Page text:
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Life is Cheap

But Talk is Rich in a Small Community on a Hard-Knock Irish Isle

EGGED ON: Megan Anderson cracks wise on Andrew Wassenich.

By John Barry | Posted 1/25/2006

The Cripple of Inishmaan

By Martin McDonagh

At Everyman Theatre through Feb. 26

It’s difficult to decide who deserves the final bow at the end of Martin McDonagh’s The Cripple of Inishmaan: the pathological gossipmonger Johnnypateenmike, the pair of crazy aunts, or Cripple Billy himself. Some credit should probably go to the door, however, which stands alone on stage right, bereft of a surrounding wall.

This particular door goes above and beyond the call of duty. It gets slammed, peered through, burst open, spoken behind, pounded upon, and gingerly peeked around. But it never stays shut for long. In the peat-covered barren island off the coast of Eire, escape or exclusion is not an option. This small, somewhat crazy band of cohabitants seizes on whatever they can to turn this stagnant tourist haven into a place to live.

With little to do but talk, the characters here have nothing to rely on but their gift of gab, which is uneven at best. Characters in Inishmaan speak as quickly as they think—and they don’t think much of one another.

For the small, skinny guy with a limp and a bad arm, that atmosphere gets a little discouraging. The eponymous 18-year-old Cripple Billy (James Flanagan) is doomed to a life of watching cows and waiting for a woman who has a taste for skinny guys with sunken chests. His love interest is Slippy Helen (Meg Anderson), a manic, abusive, egg-hurling wench. His aunts Eileen (Rosemary Knower) and Kate (Helen Hedman) hold sway over a small store, one of them talking to a rock, and the other one hoarding candy. Johnnypateenmike (Wil Love), meanwhile, comes in and out uninvited, with gossip about neighbors, cats, goats, and Bibles found thrown into the sea.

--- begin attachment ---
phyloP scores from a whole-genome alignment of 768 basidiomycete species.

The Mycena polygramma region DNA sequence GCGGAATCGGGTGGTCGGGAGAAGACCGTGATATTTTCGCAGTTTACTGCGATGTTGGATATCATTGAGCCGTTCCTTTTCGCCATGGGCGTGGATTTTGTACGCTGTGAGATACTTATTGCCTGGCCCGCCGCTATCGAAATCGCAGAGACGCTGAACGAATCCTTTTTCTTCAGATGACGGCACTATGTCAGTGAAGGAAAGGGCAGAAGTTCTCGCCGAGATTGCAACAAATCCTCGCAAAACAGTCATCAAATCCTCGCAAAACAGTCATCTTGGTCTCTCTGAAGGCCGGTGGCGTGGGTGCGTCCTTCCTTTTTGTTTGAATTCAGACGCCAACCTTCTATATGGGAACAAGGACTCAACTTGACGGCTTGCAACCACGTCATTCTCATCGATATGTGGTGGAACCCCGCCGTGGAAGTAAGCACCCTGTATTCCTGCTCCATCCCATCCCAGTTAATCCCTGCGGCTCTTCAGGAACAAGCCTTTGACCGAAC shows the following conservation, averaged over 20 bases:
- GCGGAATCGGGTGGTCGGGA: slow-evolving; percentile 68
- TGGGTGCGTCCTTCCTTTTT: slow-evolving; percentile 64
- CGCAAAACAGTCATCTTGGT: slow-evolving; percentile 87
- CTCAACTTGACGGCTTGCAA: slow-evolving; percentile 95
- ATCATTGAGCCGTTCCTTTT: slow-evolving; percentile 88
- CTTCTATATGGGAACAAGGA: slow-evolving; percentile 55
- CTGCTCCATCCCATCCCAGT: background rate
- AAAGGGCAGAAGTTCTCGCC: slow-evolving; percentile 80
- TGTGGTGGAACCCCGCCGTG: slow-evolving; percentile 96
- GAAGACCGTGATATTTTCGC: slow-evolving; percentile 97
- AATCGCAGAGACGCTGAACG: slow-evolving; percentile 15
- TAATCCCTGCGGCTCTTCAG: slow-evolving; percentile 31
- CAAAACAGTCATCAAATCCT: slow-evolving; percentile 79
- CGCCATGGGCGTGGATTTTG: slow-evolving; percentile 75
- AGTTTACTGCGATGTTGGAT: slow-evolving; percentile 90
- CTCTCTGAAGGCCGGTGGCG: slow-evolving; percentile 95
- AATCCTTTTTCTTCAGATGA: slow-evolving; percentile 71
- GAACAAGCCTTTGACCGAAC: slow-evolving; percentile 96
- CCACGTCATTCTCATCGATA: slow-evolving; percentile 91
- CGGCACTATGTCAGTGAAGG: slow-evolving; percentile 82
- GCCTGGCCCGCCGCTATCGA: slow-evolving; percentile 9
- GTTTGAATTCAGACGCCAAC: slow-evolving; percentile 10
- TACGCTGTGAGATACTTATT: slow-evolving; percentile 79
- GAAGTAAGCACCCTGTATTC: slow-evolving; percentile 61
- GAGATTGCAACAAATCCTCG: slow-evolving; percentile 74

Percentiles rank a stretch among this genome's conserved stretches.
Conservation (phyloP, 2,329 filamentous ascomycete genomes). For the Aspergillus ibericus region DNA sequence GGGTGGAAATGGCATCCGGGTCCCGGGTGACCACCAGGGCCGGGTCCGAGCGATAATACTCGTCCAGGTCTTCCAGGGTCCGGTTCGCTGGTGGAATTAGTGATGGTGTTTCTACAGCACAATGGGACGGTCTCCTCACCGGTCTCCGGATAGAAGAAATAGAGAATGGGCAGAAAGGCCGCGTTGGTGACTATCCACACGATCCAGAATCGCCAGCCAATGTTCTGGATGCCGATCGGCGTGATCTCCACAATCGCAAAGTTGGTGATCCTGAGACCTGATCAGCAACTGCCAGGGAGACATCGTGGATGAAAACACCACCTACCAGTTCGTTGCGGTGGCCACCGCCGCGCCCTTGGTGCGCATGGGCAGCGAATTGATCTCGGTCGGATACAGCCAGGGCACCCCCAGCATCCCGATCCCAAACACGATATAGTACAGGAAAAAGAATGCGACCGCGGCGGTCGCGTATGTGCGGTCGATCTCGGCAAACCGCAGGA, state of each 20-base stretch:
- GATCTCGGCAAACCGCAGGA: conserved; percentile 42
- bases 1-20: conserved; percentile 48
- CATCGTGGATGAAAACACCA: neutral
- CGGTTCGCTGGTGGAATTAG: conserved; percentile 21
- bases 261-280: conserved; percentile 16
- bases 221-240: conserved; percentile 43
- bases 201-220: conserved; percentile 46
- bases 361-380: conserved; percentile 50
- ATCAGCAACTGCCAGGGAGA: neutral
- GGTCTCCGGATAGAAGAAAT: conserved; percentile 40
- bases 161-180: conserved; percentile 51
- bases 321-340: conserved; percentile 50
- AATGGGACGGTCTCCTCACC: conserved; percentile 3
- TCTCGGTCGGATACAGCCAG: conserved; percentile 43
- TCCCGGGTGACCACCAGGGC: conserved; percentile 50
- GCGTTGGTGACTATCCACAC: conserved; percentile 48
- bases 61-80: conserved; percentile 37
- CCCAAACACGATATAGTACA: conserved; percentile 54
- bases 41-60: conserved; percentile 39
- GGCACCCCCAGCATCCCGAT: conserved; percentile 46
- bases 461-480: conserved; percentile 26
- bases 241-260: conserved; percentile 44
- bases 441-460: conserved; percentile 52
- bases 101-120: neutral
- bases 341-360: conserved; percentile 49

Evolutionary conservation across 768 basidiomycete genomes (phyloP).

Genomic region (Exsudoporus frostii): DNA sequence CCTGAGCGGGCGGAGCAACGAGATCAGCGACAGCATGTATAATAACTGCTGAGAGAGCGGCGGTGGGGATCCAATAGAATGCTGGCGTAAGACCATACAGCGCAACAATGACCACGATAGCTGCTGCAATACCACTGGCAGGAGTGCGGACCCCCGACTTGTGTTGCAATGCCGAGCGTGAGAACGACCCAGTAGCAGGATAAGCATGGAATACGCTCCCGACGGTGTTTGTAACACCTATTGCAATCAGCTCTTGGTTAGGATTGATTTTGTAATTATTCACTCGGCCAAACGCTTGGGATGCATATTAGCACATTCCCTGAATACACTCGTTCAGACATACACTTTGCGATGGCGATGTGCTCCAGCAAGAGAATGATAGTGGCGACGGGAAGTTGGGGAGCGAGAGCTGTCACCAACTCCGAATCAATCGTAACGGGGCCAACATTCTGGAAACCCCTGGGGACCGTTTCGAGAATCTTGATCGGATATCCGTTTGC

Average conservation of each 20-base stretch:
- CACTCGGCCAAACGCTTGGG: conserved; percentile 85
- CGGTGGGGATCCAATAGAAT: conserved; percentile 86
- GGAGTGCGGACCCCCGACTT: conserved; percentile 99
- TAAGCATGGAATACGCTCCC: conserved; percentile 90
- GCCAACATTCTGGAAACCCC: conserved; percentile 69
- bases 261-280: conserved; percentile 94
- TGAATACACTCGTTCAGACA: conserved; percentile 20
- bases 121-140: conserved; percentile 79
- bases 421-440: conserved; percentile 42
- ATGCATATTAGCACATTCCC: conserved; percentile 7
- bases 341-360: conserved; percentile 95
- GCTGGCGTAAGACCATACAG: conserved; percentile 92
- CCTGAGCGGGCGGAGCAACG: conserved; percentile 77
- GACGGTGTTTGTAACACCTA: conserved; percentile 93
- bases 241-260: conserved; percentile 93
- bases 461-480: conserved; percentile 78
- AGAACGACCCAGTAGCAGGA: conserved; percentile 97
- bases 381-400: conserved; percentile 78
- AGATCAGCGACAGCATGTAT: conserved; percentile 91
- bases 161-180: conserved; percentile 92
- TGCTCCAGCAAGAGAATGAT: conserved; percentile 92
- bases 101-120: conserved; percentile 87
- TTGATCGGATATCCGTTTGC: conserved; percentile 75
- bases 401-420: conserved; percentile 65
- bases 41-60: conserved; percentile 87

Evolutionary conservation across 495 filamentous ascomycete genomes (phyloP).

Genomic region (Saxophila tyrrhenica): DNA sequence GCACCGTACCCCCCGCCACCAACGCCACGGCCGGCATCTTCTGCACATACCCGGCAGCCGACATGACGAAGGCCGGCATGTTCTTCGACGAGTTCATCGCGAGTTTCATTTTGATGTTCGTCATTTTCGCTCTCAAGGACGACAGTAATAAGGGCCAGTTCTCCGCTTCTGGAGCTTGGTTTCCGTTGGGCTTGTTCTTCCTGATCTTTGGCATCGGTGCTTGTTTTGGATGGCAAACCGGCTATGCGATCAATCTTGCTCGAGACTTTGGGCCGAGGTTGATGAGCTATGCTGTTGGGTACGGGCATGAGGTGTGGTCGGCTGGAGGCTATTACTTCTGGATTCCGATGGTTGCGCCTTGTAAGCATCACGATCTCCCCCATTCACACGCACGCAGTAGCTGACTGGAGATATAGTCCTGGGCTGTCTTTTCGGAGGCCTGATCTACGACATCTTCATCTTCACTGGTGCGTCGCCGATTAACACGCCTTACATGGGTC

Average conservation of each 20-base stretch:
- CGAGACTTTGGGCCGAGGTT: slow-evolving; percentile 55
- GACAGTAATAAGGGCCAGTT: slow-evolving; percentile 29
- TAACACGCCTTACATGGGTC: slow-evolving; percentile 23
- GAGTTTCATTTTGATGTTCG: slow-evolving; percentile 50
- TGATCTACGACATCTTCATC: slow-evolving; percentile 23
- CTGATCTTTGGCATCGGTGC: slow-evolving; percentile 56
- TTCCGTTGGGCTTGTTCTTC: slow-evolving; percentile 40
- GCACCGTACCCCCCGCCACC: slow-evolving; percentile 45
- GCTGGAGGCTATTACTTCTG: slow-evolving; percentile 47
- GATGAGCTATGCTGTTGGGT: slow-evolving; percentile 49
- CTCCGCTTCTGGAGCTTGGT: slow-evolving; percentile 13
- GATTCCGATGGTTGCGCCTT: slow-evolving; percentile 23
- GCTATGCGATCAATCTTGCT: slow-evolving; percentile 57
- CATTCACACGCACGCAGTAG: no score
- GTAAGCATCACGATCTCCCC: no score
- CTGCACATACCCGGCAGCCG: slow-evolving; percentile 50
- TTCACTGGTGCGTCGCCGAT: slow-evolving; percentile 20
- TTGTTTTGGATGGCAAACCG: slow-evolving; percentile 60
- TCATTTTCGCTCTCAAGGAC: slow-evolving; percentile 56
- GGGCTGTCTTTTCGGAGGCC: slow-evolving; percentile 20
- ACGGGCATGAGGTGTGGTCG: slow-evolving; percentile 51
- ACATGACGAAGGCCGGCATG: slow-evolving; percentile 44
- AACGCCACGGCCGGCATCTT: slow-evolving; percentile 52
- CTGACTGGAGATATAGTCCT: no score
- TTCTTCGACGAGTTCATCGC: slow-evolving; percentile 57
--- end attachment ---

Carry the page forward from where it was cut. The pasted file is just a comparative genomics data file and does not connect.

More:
The story gets sparked by the one worthwhile piece of news that the island’s had in decades. Several Americans have come to neighboring island Inishmore to film a documentary about the area. Billy and Helen wangle a boat ride out to Inishmore, where Billy gets the offer of his dreams: a screen test in Hollywood for a movie about Ireland. He heads off to Los Angeles, and his friends are left seething with envy.

But if you see a predictable melodrama here, don’t pull out handkerchiefs. Playwright McDonagh’s approach to narrative leaves the storytellers as suspect as the playwright. At the risk of spoiling the plot, Cripple leaves you incapable of believing anything you see in the crazy world of Inishmaan.

For McDonagh’s characters, lying isn’t a particular vicious pursuit; it’s just a way to pass the time. You can’t really blame them: When news is rare and far between, each item needs to be stretched, exploited, chewed, and sprinkled over the landscape. By most measures, they’re a bunch of lying, greedy, backstabbing so-called friends, but the determination with which they stretch the truth—and hang it out to dry—is almost heroic.

In a production where characters get pelted with eggs and beaten with rubber hoses, subtlety might appear to be a secondary quality, but it’s not. Director Donald Hicken and the cast successfully negotiate the play’s over-the-top landscape to find its more delicate angles.

As Billy, Flanagan shines. With somewhat abstracted, deadpan irony, Flanagan limps through the play but never takes his eyes off the other characters. He possesses a rare quality, in young actors—the ability to focus his energy on the people around him. It also puts his Jimmy in a bizarre, if fascinating, position: Not only is he the play’s tragic note, but he is also sitting on the sidelines, watching the proceedings with a detached gaze. It’s difficult to determine who to believe at the end: the suffering, innocent orphan or the somewhat jaded intellectual. Billy is both.

Love turns annoying Johnnypateenmike into a character with his own oddball charisma. The stories he has to tell aren’t always that interesting, but his enthusiasm for dispensing news—or even deciding which order to dispense it in—is infectious. By the end, his character achieves a minor transcendence and undergoes a transformation from the town gossip to a master puppeteer. This is an actor’s play, and Everyman’s cast takes it on with a furious enthusiasm. There’s no question that the whole mess is going to crash land, but the audience hangs on for the ride anyway. Even at two hours and 20 minutes, there’s no time for checking watches.

Any stumbles may be caused by the Gaelic accents, which are hard enough for most Irish people to replicate. The cast fills in admirably, but in the back-and-forth exchanges microseconds count—and, occasionally, lines that were supposed to be tossed off get served on a platter. A four- or five-month stay on Inishmaan would probably iron out that wrinkle, but after seeing this play, it’s not a place where anyone would want to hang out. The Cripple of Inishmaan is cheaper than an airplane ticket and, in the Everyman’s sparkling production, much more fun.

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